It showed that, while they are strong and have been dominant, the Dutch riders are beatable with smart team tactics.
“It’s not always a one-on-one fight – sometimes a team strategy wins,” Longo Borghini said, adding she doesn’t automatically think they’re racing for second place if Van Vleuten is on the line.
“Cycling is really nice because it’s unpredictable. It’s not because she’s at the start line that she will win the race.”
Longo Borghini will target the overall victory in the Giro Rosa again after her podium in 2020 and as preparation for the Olympic Games, pending her selection. “I’m also targeting the Giro because it’s a nice race and it suits me, and it’s really close to the Olympic Games, so if I’m in good shape at the Giro it also means I can perform at the Olympics.”
The dynamic in the women’s peloton will shift somewhat this season, with Van Vleuten moving to the arguably weaker Movistar Team and Ashleigh Moolman-Pasio joining Van der Breggen at SD Worx.
“I know it’s really hard to beat Annemiek van Vleuten and Anna van der Breggen but we have a very strong team and we can play with our team strategy. We have to go to the Giro to try to win it, if we start with the mindset that we will be second or third, it’s not worth starting,” Longo Borghini said.
“2020 showed how good we are as a team.”
Supporting the Giro Rosa
The Giro Rosa was downgraded from the UCI Women’s WorldTour after failing to meet the live broadcast requirements, but Longo Borghini is still supportive of the race and hoping the change will inspire them to improve some aspects of the organisation.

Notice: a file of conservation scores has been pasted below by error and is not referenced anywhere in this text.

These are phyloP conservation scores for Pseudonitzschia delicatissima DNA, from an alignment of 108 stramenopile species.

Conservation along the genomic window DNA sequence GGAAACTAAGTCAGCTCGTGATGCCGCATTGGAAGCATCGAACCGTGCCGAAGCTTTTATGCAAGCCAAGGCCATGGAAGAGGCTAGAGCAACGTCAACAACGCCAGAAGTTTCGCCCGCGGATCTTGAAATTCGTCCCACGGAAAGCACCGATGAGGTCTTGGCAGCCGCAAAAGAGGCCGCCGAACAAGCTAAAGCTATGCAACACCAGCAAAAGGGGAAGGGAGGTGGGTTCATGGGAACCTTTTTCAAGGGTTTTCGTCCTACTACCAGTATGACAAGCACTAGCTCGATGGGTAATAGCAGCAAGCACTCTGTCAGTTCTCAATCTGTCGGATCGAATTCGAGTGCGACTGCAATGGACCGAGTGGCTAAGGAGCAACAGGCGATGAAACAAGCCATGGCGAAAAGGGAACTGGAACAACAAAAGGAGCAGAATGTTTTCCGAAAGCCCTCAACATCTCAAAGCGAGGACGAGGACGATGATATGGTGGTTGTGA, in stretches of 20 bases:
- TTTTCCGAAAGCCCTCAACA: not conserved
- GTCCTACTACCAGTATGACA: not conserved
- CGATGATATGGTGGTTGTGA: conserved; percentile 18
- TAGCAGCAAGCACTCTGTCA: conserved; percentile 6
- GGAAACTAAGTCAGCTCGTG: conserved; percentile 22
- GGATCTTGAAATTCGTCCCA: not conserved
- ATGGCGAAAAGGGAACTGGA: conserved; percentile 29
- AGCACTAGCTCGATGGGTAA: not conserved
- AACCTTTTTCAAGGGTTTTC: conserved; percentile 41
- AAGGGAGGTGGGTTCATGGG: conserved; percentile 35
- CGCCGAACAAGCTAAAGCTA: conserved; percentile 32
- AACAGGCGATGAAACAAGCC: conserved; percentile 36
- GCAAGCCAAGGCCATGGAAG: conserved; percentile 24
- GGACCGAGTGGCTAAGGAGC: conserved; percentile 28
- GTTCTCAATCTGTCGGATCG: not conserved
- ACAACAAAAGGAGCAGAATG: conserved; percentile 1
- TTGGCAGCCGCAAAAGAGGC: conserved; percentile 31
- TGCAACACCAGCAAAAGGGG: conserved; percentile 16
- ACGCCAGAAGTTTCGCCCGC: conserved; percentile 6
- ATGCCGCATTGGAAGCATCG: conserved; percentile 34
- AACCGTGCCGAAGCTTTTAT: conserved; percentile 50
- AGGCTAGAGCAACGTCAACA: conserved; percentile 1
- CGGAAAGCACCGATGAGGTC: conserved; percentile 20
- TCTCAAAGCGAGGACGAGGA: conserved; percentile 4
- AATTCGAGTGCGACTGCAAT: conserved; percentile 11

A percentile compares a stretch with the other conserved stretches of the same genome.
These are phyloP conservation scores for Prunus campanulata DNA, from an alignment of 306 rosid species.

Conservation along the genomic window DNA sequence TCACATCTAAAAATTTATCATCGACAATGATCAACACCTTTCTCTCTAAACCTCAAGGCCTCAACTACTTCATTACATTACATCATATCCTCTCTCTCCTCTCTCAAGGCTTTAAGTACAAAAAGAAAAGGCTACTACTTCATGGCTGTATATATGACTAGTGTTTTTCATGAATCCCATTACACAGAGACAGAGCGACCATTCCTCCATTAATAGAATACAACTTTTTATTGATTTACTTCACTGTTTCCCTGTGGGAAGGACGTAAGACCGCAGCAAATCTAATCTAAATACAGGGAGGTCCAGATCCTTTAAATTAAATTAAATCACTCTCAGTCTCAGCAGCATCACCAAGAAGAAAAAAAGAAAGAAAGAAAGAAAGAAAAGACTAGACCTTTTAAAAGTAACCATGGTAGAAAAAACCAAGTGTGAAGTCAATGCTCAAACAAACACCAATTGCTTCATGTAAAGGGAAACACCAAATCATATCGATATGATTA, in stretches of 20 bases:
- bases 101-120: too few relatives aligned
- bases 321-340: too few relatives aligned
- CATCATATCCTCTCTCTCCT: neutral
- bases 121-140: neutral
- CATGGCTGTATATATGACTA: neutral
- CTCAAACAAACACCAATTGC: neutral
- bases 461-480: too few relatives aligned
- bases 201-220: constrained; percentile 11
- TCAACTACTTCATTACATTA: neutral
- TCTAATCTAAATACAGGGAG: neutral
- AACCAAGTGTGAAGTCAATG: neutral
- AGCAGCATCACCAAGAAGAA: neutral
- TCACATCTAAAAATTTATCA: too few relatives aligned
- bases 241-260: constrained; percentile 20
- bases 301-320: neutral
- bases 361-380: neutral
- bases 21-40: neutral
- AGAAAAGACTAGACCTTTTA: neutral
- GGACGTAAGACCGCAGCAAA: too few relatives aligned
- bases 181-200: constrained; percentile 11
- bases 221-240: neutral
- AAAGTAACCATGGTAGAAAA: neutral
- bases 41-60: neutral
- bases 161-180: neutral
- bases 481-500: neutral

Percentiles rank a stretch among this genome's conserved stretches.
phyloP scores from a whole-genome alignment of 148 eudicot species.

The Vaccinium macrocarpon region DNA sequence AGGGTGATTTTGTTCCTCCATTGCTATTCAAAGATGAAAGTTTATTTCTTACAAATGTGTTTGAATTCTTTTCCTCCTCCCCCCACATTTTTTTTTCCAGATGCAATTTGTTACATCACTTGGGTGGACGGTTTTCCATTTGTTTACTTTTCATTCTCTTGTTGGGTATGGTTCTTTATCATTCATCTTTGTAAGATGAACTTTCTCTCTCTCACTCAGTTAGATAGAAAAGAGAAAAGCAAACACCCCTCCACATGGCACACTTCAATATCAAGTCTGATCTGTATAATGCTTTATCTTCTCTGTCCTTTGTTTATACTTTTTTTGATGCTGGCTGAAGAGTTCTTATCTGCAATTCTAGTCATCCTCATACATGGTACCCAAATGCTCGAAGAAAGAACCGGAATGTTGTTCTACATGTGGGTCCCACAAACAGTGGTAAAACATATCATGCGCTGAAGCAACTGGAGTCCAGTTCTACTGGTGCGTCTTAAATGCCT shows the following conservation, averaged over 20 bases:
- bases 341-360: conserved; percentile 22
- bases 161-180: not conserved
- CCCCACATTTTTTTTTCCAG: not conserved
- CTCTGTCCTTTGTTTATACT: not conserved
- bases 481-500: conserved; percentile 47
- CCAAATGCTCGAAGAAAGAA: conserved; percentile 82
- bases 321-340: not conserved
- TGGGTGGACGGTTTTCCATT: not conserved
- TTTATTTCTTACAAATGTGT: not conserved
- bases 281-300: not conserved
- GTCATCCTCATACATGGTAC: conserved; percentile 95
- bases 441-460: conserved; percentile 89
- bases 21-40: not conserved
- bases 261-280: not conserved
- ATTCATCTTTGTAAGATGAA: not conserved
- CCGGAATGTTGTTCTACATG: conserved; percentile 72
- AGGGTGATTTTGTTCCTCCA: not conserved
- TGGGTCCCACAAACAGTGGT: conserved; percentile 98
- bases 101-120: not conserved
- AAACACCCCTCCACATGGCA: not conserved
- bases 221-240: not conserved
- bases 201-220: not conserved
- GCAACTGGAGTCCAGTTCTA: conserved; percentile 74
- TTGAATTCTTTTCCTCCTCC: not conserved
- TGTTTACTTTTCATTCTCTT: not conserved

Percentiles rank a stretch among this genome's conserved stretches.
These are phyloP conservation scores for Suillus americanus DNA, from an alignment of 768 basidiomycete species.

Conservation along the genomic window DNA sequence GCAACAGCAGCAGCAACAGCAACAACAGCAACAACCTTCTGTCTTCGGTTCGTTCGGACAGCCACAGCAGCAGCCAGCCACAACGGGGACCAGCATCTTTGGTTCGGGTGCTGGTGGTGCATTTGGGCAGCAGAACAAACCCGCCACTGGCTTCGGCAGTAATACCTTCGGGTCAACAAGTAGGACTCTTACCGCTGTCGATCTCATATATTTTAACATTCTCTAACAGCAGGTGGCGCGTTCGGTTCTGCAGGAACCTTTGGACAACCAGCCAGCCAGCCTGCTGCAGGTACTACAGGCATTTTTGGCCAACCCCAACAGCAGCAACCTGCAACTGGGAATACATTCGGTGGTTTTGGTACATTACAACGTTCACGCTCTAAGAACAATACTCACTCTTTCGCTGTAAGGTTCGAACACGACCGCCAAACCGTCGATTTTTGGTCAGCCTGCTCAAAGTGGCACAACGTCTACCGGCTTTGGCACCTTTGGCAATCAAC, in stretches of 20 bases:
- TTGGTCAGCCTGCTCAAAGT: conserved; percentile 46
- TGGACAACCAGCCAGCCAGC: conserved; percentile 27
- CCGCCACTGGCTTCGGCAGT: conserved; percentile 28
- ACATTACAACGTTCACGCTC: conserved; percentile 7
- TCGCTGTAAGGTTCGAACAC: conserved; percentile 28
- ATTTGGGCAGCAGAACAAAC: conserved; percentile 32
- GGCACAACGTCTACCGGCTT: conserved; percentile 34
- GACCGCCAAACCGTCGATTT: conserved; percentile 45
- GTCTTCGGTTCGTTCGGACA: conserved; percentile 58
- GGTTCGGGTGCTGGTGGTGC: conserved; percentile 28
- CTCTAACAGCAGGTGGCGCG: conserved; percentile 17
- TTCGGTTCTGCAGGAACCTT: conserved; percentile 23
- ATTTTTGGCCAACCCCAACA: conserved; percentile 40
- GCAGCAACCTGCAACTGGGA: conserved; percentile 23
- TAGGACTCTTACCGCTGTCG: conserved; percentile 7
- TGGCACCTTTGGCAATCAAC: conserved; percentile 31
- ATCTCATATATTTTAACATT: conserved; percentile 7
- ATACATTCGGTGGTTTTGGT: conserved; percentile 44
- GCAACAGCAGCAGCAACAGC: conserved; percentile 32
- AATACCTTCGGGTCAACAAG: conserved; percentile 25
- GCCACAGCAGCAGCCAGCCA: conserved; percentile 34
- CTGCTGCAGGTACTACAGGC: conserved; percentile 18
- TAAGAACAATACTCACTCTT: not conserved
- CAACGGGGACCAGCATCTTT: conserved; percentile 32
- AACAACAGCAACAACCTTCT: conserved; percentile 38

“It’s the longest stage race on the women’s calendar and it’s always been the Grand Tour for the women – it has this [reputation]. I really hope the downgrade will make the Giro better because they will like to be WorldTour again so maybe they will improve some stuff that made them go down one step.”
Longo Borghini will start the 2021 season with the Setmana Ciclista Valenciana – although again with uncertainty, as the coronavirus cases have spiked again around the world. She is keeping the prospect of a pre-Olympic quarantine out of her mind until it becomes an issue and remains focussed on the races ahead.
Trek-Segafredo had less turnover than most other teams, with three riders departing and Shirin van Anrooij, former World Champion Amalie Dideriksen and sprinter Chloe Hosking joining this year. Longo Borghini said they fill a gap in what was already a powerful roster.
“I think some sprinters to the team is a very good thing. It was something we missed last year. We were always in the final but sometimes we missed a pure sprinter to win the race. In my opinion, having Amalie and Chloe will open opportunities for the victory more than we have now, which are already pretty big. It will be exciting to have some sprinters.”
The Italian also hopes she can improve her own sprint “because it’s something I’m missing” with more belief in herself. With more responsibility as a team leader, Longo Borghini has learned to save her energy early in the race and let her teammates do the work.
“I feel like I have to make the result for them, therefore I have to spare energy at the beginning because otherwise, I can’t do it for them.”